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Eagles hit the end of the road
Turnovers doom GSU in semifinal defeat
Georgia Southern Dela Heal2
Delaware running back Andrew Pierce (30) eludes Georgia Southern safety Derek Heyden (4) and looks to get past cornerback Carson Hill (24) on a 18-yard gain in the fourth quarter of Delaware's 27-10 win Saturday in Newark. - photo by Associated Press


NEWARK, Del. — Delaware beat Georgia Southern with its own game.

The Blue Hens controlled the clock, pieced together extended scoring drives, iced the game by running the football and knocked the Eagles out of the Football Championship Subdivision playoffs with a 27-10 win in the semifinals Saturday at Delaware Stadium.

The Eagles did all of those things too, except their drives ended in turnovers instead of points.

Georgia Southern (10-5) rushed for 257 yards and averaged 5 yards per play, but fumbled the ball away four times — three inside the Delaware 30-yard line — and tacked on an interception at the end while the Blue Hens (12-2) played turnover-free football.

"Things could have been different had we not fumbled the football,’ said first-year GSU coach Jeff Monken. "You can’t do that against good teams in big games like this."

It all started on the first offensive drive for the Eagles.

They marched 60 yards down the field like clockwork, on large part thanks to runs of 22 and 19 off option pitches to slotback Darreion Robinson and a 15 yard scamper by J.J. Wilcox, but quarterback Jaybo Shaw fumbled a snap on the 1-yard line that was recovered by defensive end Chris Morales.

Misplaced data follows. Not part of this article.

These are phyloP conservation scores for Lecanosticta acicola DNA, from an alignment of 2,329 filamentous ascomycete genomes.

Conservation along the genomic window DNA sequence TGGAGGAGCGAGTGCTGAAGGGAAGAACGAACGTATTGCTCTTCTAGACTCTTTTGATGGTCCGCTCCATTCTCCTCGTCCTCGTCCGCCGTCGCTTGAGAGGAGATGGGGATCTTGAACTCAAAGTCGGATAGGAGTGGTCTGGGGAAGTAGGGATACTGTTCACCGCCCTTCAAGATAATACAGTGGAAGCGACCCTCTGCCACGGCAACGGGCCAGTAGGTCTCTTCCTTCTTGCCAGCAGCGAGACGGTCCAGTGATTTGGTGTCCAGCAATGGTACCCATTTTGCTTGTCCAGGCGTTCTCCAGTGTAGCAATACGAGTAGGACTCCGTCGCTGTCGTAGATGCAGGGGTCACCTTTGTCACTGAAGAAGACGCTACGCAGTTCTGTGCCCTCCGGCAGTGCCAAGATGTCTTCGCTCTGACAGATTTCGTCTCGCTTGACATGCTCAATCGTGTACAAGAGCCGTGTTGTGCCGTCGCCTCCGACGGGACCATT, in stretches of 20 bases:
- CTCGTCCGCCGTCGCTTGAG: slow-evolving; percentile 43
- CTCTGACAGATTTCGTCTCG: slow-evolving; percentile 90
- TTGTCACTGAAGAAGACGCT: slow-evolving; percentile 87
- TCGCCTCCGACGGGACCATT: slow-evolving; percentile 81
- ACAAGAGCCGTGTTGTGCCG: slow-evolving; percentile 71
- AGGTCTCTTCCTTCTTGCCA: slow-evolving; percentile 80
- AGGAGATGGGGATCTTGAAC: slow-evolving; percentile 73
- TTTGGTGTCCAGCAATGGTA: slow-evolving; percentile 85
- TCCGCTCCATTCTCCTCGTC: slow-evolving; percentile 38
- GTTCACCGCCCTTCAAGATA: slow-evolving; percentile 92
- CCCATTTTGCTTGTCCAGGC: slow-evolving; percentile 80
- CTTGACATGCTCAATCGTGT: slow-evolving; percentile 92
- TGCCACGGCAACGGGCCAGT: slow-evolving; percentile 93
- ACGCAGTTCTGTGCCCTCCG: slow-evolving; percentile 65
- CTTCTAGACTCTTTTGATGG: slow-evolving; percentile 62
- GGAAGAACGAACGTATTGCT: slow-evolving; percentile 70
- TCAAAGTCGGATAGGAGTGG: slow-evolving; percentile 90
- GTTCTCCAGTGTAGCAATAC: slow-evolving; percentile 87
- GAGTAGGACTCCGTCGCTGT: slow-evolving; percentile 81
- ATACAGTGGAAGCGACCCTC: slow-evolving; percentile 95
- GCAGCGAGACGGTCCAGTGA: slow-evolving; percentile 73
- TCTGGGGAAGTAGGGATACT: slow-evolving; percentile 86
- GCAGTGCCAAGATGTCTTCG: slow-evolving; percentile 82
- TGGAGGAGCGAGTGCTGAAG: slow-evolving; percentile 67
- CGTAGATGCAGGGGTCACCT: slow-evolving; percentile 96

After a scoreless first quarter, the Hens scored 10 unanswered points and used their 4-2 defensive front to stuff fullback Robert Brown (13 carries, 49 yards).

"We had hats on hats, but the credit goes to them," said Monken. "They played a great game. They made the plays and we didn’t make the blocks."

Free safety Anthony Bratton controlled the perimeter, leading all defenders with 14 tackles in the contest.

"The kid’s an All-American," Monken said about Bratton, "He made some good plays and he did a good job."

The Eagles finally got something started before the half.

After a 21-yard field goal by Delaware’s Mike Perry that gave the Hens a 10-0 lead, GSU’s Laron Scott returned the ensuing kickoff 52 yards into UD territory.

A fumble by Wilcox ended the threat and the half. It was the first time the Eagles were shut out in the first half since they lost 13-7 at Navy on Sept. 11.

The Eagles got on the board on the first drive of the third quarter.

True freshman backup quarterback Jerick McKinnon, who entered the game in the second quarter at slotback, scampered 52 yards to set up a 40-yard Adrian Mora field goal and cut it to 10-3.

"I knew I would have had a chance to come in and contribute and help the team any way I could," said McKinnon, who led the team with 101 rushing yards. "It was good for the team, and they executed."

Shaw fumbled as he was sacked on GSU’s next drive, setting up a 24-yard pass from UD quarterback Pat Devlin (14 for 20, 137 yards, 2 touchdowns) to receiver Phillip Thaxton to put the Hens ahead 17-3 with 1:04 remaining in the third quarter.

Georgia Southern had one drive left on which it did not commit a turnover, and capitalized on 4th-and-goal from the 6-yard line when Brown took an option pitch to the right for a touchdown to bring it within 17-10 with 8:33 to go.

"We needed a touchdown at that point," Monken said about the fourth-down score. "We needed one bad."

Delaware answered with a pair of carries by Andrew Pierce of 18 and 35 yards. Pierce led all rushers with 186 yards.

Running back David Hayes scored from seven yards out on the next play to seal the game win put the Blue Hens up 24-10.

"I think our guys played hard," Monken said. "They played until the end, and I can’t find blame in that. You play hard, you play tough and you do the best you can. When you get beat, you get beat."

Delaware will face Eastern Washington for the FCS national championship on Jan. 7 in Frisco, Texas.

Announced attendance at the game was 10,317.


Matt Yogus can be reached at (912) 489-9408.


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